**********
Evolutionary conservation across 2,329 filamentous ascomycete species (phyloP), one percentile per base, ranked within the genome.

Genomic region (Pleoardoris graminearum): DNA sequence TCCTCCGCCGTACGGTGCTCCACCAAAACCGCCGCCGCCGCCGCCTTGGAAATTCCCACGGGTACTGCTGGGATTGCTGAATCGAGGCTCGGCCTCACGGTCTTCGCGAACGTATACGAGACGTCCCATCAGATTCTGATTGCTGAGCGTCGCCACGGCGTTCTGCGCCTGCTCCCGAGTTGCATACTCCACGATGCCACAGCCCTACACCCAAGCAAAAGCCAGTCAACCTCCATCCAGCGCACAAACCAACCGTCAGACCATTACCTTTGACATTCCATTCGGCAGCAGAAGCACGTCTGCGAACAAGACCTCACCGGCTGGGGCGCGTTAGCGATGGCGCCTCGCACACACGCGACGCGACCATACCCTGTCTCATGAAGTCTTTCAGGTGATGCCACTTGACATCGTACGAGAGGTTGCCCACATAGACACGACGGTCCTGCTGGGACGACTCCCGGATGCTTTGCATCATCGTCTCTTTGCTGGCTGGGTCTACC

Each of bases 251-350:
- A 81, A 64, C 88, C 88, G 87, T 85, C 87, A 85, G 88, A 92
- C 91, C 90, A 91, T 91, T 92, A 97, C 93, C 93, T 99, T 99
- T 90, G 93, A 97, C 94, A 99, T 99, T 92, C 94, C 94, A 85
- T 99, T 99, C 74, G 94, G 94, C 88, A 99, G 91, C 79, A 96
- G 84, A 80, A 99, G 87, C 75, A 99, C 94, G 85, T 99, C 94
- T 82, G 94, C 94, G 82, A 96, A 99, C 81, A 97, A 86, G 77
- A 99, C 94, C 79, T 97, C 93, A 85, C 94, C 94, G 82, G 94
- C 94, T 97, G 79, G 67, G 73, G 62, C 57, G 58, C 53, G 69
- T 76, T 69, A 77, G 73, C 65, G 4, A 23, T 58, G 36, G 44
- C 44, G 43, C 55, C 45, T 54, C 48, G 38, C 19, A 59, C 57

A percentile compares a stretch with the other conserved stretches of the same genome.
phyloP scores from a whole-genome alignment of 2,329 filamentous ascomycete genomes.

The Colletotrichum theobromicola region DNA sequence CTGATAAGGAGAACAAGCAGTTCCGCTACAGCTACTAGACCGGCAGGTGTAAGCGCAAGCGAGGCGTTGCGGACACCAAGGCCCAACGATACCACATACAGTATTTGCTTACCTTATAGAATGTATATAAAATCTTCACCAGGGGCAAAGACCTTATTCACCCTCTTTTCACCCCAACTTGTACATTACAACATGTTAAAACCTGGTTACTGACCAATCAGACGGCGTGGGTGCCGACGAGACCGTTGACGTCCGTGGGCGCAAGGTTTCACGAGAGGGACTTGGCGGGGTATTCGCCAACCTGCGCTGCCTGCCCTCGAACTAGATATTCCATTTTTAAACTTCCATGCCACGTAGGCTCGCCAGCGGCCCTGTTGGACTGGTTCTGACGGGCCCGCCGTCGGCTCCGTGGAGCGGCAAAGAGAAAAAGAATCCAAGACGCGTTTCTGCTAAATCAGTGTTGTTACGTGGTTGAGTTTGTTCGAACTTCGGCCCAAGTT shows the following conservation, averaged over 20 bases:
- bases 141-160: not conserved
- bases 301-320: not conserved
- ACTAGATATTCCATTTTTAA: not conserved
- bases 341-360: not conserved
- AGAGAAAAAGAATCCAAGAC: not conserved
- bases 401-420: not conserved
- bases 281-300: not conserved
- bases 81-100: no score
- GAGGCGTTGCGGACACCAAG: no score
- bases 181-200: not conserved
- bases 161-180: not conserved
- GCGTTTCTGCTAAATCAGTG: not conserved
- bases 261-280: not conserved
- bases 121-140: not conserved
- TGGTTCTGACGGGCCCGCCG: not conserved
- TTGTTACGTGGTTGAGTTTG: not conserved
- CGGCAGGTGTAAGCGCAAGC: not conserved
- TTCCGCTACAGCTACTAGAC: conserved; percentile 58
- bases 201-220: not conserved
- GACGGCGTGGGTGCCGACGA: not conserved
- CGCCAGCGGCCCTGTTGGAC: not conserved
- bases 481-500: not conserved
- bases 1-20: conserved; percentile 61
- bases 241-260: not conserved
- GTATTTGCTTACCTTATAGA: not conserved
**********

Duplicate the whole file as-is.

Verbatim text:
Evolutionary conservation across 2,329 filamentous ascomycete species (phyloP), one percentile per base, ranked within the genome.

Genomic region (Pleoardoris graminearum): DNA sequence TCCTCCGCCGTACGGTGCTCCACCAAAACCGCCGCCGCCGCCGCCTTGGAAATTCCCACGGGTACTGCTGGGATTGCTGAATCGAGGCTCGGCCTCACGGTCTTCGCGAACGTATACGAGACGTCCCATCAGATTCTGATTGCTGAGCGTCGCCACGGCGTTCTGCGCCTGCTCCCGAGTTGCATACTCCACGATGCCACAGCCCTACACCCAAGCAAAAGCCAGTCAACCTCCATCCAGCGCACAAACCAACCGTCAGACCATTACCTTTGACATTCCATTCGGCAGCAGAAGCACGTCTGCGAACAAGACCTCACCGGCTGGGGCGCGTTAGCGATGGCGCCTCGCACACACGCGACGCGACCATACCCTGTCTCATGAAGTCTTTCAGGTGATGCCACTTGACATCGTACGAGAGGTTGCCCACATAGACACGACGGTCCTGCTGGGACGACTCCCGGATGCTTTGCATCATCGTCTCTTTGCTGGCTGGGTCTACC

Each of bases 251-350:
- A 81, A 64, C 88, C 88, G 87, T 85, C 87, A 85, G 88, A 92
- C 91, C 90, A 91, T 91, T 92, A 97, C 93, C 93, T 99, T 99
- T 90, G 93, A 97, C 94, A 99, T 99, T 92, C 94, C 94, A 85
- T 99, T 99, C 74, G 94, G 94, C 88, A 99, G 91, C 79, A 96
- G 84, A 80, A 99, G 87, C 75, A 99, C 94, G 85, T 99, C 94
- T 82, G 94, C 94, G 82, A 96, A 99, C 81, A 97, A 86, G 77
- A 99, C 94, C 79, T 97, C 93, A 85, C 94, C 94, G 82, G 94
- C 94, T 97, G 79, G 67, G 73, G 62, C 57, G 58, C 53, G 69
- T 76, T 69, A 77, G 73, C 65, G 4, A 23, T 58, G 36, G 44
- C 44, G 43, C 55, C 45, T 54, C 48, G 38, C 19, A 59, C 57

A percentile compares a stretch with the other conserved stretches of the same genome.
phyloP scores from a whole-genome alignment of 2,329 filamentous ascomycete genomes.

The Colletotrichum theobromicola region DNA sequence CTGATAAGGAGAACAAGCAGTTCCGCTACAGCTACTAGACCGGCAGGTGTAAGCGCAAGCGAGGCGTTGCGGACACCAAGGCCCAACGATACCACATACAGTATTTGCTTACCTTATAGAATGTATATAAAATCTTCACCAGGGGCAAAGACCTTATTCACCCTCTTTTCACCCCAACTTGTACATTACAACATGTTAAAACCTGGTTACTGACCAATCAGACGGCGTGGGTGCCGACGAGACCGTTGACGTCCGTGGGCGCAAGGTTTCACGAGAGGGACTTGGCGGGGTATTCGCCAACCTGCGCTGCCTGCCCTCGAACTAGATATTCCATTTTTAAACTTCCATGCCACGTAGGCTCGCCAGCGGCCCTGTTGGACTGGTTCTGACGGGCCCGCCGTCGGCTCCGTGGAGCGGCAAAGAGAAAAAGAATCCAAGACGCGTTTCTGCTAAATCAGTGTTGTTACGTGGTTGAGTTTGTTCGAACTTCGGCCCAAGTT shows the following conservation, averaged over 20 bases:
- bases 141-160: not conserved
- bases 301-320: not conserved
- ACTAGATATTCCATTTTTAA: not conserved
- bases 341-360: not conserved
- AGAGAAAAAGAATCCAAGAC: not conserved
- bases 401-420: not conserved
- bases 281-300: not conserved
- bases 81-100: no score
- GAGGCGTTGCGGACACCAAG: no score
- bases 181-200: not conserved
- bases 161-180: not conserved
- GCGTTTCTGCTAAATCAGTG: not conserved
- bases 261-280: not conserved
- bases 121-140: not conserved
- TGGTTCTGACGGGCCCGCCG: not conserved
- TTGTTACGTGGTTGAGTTTG: not conserved
- CGGCAGGTGTAAGCGCAAGC: not conserved
- TTCCGCTACAGCTACTAGAC: conserved; percentile 58
- bases 201-220: not conserved
- GACGGCGTGGGTGCCGACGA: not conserved
- CGCCAGCGGCCCTGTTGGAC: not conserved
- bases 481-500: not conserved
- bases 1-20: conserved; percentile 61
- bases 241-260: not conserved
- GTATTTGCTTACCTTATAGA: not conserved